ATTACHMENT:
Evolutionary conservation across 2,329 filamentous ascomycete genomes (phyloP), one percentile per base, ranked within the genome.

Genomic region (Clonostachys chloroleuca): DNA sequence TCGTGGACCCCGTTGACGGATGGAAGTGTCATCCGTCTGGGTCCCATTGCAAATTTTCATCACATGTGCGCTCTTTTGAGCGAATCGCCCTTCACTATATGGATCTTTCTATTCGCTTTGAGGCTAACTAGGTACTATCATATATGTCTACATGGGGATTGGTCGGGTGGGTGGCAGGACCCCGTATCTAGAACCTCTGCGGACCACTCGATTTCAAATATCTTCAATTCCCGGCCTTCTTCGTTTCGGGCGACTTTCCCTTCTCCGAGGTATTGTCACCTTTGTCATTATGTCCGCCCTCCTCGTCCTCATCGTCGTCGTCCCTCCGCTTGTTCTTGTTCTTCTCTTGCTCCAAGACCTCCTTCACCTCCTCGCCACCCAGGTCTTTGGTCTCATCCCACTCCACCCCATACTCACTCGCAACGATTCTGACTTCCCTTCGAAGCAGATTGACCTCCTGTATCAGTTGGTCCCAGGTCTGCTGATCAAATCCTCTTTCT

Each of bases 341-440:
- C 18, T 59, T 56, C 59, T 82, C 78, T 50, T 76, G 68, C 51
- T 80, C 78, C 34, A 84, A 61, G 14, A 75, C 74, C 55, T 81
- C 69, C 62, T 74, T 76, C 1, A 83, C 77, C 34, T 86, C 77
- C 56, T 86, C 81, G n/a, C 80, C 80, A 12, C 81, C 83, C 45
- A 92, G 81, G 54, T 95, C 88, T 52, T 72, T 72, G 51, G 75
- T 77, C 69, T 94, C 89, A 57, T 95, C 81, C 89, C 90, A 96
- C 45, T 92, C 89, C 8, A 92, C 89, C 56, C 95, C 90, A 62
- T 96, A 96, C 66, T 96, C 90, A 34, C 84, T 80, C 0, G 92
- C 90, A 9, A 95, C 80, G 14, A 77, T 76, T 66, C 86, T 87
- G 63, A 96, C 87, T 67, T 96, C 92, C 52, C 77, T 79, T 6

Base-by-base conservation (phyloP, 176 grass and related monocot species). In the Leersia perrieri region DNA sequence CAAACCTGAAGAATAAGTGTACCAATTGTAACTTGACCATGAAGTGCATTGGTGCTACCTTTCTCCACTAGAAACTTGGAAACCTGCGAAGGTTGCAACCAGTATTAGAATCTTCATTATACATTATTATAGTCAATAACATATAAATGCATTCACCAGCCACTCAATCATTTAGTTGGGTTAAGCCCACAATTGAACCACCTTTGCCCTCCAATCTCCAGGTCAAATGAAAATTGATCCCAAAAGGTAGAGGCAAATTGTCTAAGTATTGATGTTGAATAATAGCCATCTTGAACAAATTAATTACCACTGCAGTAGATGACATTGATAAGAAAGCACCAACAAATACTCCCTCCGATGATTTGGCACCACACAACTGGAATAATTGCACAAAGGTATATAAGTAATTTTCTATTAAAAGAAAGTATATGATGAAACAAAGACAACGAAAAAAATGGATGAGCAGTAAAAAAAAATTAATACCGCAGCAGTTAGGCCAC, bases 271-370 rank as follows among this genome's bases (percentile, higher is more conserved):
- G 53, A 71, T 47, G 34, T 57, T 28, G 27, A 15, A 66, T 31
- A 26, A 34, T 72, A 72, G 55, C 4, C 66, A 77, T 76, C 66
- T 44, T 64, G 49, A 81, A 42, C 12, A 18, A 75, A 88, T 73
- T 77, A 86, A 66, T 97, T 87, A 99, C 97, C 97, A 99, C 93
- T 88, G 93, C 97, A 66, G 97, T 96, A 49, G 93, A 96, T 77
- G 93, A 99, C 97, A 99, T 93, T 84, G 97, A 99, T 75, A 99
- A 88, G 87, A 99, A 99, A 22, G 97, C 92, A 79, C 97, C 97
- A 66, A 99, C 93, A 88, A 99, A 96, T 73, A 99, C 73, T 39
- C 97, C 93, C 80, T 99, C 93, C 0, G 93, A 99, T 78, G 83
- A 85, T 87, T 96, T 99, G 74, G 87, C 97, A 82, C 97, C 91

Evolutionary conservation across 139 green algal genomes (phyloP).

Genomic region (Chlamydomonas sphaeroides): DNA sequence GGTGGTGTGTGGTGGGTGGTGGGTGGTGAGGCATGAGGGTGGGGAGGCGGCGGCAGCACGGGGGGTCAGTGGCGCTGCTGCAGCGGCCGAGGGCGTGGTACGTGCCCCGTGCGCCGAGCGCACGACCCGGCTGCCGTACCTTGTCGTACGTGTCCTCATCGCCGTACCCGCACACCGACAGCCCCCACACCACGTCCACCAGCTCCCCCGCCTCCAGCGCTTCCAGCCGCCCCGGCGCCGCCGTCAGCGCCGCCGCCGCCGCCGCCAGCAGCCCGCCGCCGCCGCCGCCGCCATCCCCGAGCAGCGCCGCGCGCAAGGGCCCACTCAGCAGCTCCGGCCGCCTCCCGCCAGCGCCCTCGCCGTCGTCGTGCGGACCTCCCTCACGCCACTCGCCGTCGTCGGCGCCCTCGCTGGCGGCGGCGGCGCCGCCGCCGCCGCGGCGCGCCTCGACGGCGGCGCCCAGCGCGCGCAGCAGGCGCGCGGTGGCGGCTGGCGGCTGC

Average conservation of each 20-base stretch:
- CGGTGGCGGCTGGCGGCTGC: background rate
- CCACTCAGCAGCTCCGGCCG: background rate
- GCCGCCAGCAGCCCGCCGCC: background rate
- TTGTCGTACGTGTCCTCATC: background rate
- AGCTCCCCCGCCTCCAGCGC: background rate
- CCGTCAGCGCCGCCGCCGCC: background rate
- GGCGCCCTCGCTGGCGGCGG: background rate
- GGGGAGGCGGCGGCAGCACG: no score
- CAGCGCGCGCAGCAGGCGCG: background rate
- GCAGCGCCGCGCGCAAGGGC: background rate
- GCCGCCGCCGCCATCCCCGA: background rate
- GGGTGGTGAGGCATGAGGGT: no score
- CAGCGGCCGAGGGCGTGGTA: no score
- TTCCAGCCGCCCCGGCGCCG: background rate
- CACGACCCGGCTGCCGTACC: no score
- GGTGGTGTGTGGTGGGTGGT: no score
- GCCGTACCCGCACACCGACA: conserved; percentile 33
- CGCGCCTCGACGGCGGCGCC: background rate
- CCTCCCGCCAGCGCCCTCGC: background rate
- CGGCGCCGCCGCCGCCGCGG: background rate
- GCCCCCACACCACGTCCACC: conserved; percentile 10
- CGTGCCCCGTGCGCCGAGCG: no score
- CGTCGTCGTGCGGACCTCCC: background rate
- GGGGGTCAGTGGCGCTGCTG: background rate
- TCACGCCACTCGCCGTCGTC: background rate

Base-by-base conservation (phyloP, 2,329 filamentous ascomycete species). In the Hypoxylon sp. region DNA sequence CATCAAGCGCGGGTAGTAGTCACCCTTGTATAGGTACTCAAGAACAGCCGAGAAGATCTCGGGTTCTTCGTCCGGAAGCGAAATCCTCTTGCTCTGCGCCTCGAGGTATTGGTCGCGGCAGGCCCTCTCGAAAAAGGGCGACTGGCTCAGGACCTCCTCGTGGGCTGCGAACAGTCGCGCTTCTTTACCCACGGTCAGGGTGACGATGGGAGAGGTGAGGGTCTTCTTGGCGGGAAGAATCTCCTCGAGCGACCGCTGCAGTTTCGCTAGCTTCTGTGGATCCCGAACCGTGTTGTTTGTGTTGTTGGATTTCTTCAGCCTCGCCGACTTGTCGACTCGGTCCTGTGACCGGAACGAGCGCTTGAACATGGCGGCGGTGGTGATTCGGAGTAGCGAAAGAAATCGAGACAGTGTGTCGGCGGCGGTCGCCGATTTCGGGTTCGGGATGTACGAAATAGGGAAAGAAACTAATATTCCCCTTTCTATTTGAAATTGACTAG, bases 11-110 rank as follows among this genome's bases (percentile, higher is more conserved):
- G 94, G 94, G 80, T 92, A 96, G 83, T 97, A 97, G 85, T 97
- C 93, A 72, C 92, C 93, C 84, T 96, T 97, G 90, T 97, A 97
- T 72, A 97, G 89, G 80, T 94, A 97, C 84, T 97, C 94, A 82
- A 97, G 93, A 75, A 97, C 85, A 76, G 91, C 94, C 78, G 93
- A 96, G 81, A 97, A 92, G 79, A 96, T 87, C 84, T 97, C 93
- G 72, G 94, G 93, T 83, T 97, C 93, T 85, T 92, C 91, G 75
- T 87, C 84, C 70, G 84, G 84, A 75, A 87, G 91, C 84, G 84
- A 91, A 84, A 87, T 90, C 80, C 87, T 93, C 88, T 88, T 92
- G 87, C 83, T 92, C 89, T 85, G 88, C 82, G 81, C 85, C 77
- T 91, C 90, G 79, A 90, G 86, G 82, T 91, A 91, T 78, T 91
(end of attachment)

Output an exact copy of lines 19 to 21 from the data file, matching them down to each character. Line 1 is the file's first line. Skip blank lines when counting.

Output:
- T 88, G 93, C 97, A 66, G 97, T 96, A 49, G 93, A 96, T 77
- G 93, A 99, C 97, A 99, T 93, T 84, G 97, A 99, T 75, A 99
- A 88, G 87, A 99, A 99, A 22, G 97, C 92, A 79, C 97, C 97